The Joy o' Kanji Essays

This page provides a synopsis of all 535 kanji that have so far been featured by Joy o' Kanji. Each section provides the ability to purchase and download a kanji essay (), study flashcards for the essay content (), play entertaining study games (), or view the kanji's details on Kanshudo ().
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free time
JOK: 1050
Find out which famous author called himself Godzilla's egg! See how two terms for "to give vacation time" can also mean "to fire" and "to divorce one's wife"! Learn to talk about filling free time, being unable to spare any time, killing time, not wasting a moment, and taking a paid day off. Also discover how to say "Firefighting is a feast-or-famine job" and "I was out of town on vacation."
JOK: 1052
How did Japan come to make shoes from straw and wood? Why is the "leather" radical all but useless in 靴? How can you say "break in shoes," "tie shoelaces," and "wear two hats (actually shoes!)" in Japanese? How can "red shoes" not be shoes, and who in Japan famously wore red shoes? How have Japanese shoes indicated status? Find out all of these answers and much more!
JOK: 1054
Have you been confused about -箇 versus -個 as a counter? If so, you're not alone. This problem has existed for millennia! To complicate matters further, the Japanese generally replace -箇 with -か, -カ, -ヵ, -ケ, or -ヶ. And one doesn't even pronounce -ケ as け! This essay sorts out all such muddles and puts 箇 "in its place," showing how to use it to mean "place" and how to count places.
JOK: 1055
This Jekyll and Hyde character represents both hard work and thievery, and the samurai may have given 稼 its shady connotation! Learn to say, “I earn my keep,” “Losing their breadwinner was a shock to that family,” “I’ll make a little money, and Mr. White will never know,” “The factory is running at full capacity,” “It seems you're raking in the money,” and “I wish I earned more money.”
JOK: 1064
Find out about a kanji that invites you to make sweeping statements. Rich in sample sentences, this essay teaches you to say, "They were all confused," "Our professor paid for us all," "I don't like any of them," "How's everyone at the Hong Kong office?" and "May I please have your attention." See how 皆 connects to Buddhist thought, fabric dyeing, health insurance, and eclipses.
JOK: 1065
If you're a 'lump' of something in Japanese, you have too much of one quality, as if you were actually made of that thing. When lobbing such criticism, people combine 塊 with abstract nouns. For instance, "利己心の塊 (りこしんのかたまり: lump of selfishness)" means that someone is the very incarnation of selfishness. Learn about lumps, from the literal to the metaphorical. Also find out how to talk about clusters in space and time.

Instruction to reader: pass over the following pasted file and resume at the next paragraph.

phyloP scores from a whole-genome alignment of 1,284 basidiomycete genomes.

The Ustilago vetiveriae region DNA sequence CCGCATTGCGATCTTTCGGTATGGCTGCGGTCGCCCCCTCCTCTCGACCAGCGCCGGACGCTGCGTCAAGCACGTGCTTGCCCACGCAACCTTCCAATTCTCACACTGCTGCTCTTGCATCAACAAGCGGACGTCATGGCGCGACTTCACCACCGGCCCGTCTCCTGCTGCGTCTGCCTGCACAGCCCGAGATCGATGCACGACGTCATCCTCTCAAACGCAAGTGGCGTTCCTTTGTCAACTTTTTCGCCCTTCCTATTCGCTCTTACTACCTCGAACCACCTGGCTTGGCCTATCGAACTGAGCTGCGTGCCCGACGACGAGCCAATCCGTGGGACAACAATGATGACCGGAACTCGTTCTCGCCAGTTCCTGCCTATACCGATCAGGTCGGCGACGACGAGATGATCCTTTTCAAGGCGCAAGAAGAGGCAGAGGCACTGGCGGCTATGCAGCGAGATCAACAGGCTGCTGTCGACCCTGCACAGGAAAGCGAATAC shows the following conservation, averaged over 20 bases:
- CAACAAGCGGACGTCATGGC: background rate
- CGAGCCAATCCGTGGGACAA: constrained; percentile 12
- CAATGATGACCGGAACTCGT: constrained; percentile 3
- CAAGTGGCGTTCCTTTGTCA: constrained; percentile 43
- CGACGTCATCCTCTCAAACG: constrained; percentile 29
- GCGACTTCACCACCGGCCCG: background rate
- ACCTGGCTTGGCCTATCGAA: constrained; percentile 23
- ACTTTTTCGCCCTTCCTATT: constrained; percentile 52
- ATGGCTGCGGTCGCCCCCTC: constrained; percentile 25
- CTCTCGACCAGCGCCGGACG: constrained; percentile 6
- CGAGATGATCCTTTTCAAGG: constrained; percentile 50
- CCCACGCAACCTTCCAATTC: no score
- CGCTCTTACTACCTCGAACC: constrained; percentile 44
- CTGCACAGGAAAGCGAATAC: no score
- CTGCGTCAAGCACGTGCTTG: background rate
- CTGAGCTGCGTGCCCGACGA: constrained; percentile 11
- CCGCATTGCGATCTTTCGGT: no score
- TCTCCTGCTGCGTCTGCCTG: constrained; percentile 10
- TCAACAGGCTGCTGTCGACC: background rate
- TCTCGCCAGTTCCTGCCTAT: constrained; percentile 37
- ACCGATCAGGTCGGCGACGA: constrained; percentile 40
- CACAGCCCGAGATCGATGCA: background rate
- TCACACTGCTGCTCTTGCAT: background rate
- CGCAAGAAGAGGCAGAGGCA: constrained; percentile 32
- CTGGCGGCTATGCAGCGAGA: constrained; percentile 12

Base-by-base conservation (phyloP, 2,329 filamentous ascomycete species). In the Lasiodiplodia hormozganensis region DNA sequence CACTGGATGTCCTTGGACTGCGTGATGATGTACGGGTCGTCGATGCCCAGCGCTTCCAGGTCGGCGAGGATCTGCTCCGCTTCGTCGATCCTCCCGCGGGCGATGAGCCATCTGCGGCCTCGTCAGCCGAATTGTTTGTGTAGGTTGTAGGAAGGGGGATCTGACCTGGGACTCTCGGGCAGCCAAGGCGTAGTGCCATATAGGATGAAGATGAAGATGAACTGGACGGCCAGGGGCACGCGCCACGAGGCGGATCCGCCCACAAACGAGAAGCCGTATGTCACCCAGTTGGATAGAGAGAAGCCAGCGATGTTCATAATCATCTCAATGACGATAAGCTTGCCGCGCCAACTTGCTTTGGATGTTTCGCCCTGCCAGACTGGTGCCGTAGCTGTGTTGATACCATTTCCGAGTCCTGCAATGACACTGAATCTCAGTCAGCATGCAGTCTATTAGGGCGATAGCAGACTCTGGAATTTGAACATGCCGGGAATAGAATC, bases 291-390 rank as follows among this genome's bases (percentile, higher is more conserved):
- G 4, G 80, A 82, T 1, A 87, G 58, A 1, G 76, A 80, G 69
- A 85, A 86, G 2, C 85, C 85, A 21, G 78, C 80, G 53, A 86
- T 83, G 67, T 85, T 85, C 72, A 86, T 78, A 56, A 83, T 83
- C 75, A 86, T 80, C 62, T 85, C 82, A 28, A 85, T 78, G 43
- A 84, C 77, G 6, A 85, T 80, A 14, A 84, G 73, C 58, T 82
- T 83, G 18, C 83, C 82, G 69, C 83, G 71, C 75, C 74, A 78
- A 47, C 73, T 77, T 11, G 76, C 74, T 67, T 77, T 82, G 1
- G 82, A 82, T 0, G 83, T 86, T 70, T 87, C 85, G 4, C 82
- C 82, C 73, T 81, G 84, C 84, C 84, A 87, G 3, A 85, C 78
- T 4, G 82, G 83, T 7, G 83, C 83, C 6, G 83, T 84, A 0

JOK: 1069
Do you consider the horizon to be far away or close to you? It seems that English and Japanese have opposite takes on this issue. Find out about that in this investigation of 涯, which means "horizon." It also means 'outer limits,' so this character gives a sense of the lines that circumscribe one's world. For instance, if it's your lot in life to be stuck living near dreadful relatives, you can convey that with 涯 (well, actually, with 境涯).
JOK: 1070
News stories can make one feel despair laced with outrage, and 慨 represents that mix as no English word does. This kanji helps to express broad concerns about the state of the nation or the “evils of the times,” while also conveying one’s indignation about being mistreated. Learn to say, “He deplores the frivolous trends of modern society” and “He resented his friend's behavior.”
JOK: 1071
Find out how to say that something qualifies as X or is not applicable. Learn the Japanese for these sentences: “I’m a complete amateur regarding the matter in question,” “The said proposal has already been turned down,” and “Even officials in the relevant government office don’t know anything about the system.” Also see how ostriches connect to the themes of the essay!
JOK: 1072
People caution against generalizing, but to hell with that! The kanji 概 invites us to speak in generalities. Learn to say "in general," "on the whole," and "as a rule." Find out how to make approximations and rough estimates. And get the big picture with terms for all types of overviews, including summaries of film plots, introductory courses, and concluding remarks at lectures.
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